Benefits and weaknesses of the two representations

Summary of staged and continuous representation benefits

The table below shows the comparison of benefits between the staged and continuous representation. This is worth learning as it is a good candidate for a question in the exam.

Staged Representation: Prescribed stages an organisation must go through in an orderly way to improve its development process (i.e. Maturity Levels) Continuous Representation: No fixed Levels or stages to go through and organisations can select areas from improvement from different categories
Pre-defined and proven pathIncreased flexibility for prioritising improvements related to organisational objectives.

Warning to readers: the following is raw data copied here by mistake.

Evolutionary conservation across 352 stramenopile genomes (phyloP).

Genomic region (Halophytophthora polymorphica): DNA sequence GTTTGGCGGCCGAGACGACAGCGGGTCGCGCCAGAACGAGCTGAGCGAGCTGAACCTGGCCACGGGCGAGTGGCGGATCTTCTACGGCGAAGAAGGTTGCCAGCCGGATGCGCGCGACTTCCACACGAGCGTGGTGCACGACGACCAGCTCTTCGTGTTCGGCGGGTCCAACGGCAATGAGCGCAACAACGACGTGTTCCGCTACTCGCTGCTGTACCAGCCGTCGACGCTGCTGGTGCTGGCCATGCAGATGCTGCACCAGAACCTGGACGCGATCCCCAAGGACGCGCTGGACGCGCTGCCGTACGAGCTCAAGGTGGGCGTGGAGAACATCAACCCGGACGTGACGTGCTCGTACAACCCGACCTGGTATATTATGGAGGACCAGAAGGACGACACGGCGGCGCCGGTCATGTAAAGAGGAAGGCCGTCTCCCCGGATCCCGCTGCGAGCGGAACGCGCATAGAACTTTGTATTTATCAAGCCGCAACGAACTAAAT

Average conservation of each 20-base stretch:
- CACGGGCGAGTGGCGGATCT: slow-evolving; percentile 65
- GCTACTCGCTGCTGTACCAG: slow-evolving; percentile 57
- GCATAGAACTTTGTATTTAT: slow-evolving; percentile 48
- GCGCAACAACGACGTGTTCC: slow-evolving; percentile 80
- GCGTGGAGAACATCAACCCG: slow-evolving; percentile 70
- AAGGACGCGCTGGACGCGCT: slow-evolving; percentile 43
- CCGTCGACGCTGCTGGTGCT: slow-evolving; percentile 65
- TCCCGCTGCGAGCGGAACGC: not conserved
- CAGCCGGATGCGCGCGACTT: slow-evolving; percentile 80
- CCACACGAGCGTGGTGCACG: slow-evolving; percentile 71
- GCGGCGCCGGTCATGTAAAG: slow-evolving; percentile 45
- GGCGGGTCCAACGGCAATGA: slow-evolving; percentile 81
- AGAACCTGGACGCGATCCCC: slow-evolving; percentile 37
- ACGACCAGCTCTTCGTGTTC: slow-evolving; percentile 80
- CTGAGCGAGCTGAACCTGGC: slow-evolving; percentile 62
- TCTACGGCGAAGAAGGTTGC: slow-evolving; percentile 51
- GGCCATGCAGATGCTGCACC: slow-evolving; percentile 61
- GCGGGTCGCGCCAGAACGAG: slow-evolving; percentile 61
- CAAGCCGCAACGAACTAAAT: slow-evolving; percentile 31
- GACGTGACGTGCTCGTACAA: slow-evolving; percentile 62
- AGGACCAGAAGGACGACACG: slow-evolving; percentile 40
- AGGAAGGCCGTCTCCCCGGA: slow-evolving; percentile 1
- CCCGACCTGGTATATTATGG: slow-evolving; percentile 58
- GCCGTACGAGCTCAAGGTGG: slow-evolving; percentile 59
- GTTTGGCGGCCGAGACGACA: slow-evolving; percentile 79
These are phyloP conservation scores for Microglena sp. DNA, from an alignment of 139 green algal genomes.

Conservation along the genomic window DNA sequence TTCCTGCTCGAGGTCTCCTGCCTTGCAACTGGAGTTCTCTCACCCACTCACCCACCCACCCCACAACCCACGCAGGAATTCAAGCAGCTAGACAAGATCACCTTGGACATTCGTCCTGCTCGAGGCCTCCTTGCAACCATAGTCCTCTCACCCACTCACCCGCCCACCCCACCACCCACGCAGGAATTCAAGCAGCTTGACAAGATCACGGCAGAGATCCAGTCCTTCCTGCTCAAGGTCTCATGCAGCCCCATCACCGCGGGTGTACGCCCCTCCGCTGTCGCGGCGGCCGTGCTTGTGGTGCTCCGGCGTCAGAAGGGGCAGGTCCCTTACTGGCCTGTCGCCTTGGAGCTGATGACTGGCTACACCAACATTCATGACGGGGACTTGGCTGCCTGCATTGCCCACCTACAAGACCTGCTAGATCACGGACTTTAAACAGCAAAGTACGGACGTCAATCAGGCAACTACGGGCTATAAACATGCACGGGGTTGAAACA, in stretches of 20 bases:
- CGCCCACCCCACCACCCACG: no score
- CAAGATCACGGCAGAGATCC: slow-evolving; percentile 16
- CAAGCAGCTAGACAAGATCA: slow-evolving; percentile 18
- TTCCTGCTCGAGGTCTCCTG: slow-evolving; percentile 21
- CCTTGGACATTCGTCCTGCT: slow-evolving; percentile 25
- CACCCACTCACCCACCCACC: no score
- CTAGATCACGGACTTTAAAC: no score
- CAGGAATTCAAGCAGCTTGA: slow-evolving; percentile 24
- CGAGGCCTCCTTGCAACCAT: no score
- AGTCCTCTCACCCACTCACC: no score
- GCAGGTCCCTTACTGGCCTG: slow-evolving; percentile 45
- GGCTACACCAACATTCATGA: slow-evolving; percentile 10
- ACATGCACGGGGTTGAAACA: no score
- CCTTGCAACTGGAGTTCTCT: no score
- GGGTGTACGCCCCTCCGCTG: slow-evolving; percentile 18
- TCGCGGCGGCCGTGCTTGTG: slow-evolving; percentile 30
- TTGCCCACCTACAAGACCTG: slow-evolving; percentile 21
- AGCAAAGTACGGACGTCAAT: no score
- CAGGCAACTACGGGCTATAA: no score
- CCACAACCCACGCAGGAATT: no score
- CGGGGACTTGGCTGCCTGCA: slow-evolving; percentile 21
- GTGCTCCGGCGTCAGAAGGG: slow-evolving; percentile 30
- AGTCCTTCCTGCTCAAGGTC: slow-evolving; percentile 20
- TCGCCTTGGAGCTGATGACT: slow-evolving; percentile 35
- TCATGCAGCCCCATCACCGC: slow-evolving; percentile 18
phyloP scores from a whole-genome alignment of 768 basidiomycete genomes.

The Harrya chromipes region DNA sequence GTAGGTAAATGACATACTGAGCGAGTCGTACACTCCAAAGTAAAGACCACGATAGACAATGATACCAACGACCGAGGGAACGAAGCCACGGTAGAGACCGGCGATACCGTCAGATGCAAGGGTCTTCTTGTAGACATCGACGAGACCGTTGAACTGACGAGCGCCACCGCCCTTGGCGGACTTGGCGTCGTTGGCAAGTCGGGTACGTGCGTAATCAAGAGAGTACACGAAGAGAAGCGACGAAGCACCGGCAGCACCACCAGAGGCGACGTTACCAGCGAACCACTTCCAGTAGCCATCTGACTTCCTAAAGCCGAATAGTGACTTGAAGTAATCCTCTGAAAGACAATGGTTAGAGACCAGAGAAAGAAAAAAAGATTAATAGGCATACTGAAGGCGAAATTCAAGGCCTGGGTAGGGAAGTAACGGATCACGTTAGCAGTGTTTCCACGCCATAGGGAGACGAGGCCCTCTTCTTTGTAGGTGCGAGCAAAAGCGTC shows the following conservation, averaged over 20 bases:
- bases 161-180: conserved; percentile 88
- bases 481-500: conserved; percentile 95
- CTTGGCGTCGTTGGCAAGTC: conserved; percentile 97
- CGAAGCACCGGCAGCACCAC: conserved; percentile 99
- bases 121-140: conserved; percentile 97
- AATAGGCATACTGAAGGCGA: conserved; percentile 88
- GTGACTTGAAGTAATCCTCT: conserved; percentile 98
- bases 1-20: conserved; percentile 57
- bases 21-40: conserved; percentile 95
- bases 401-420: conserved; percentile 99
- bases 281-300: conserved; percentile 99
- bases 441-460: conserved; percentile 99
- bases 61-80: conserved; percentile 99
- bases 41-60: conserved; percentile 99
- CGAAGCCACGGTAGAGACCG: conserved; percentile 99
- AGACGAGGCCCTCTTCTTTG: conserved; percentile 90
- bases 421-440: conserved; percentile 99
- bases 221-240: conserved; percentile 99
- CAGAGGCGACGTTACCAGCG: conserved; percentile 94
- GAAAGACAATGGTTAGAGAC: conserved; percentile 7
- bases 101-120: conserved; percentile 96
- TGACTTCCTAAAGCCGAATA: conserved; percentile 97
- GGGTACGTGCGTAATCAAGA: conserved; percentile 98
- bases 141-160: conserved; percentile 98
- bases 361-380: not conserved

Focus is on organisational improvementIncreased visibility of improvement in a Process Area
Overall results are summarised at a Maturity LevelQuick wins can be identified to gain management buy-in
Provides consistent and familiar benchmarkingFocus is on risks associated within a particular Process Area

Summary of staged and continuous representation weaknesses

The table below shows a comparison of the weaknesses of the staged and continuous representations. Again, this is worth remembering as it could be a subject on which a question is asked in the exam.

Staged Representation: Prescribed stages an organisation must go through in an orderly way to improve its development process (i.e. Maturity Levels) Continuous Representation: No fixed Levels or stages to go through and organisations can select areas from improvement from different categories
Could be a large piece of workDifferent processes may be at very differing levels of maturity, thus being difficult to integrate.
Focus is on the Level being worked (or lower)Does not lead to any formal certification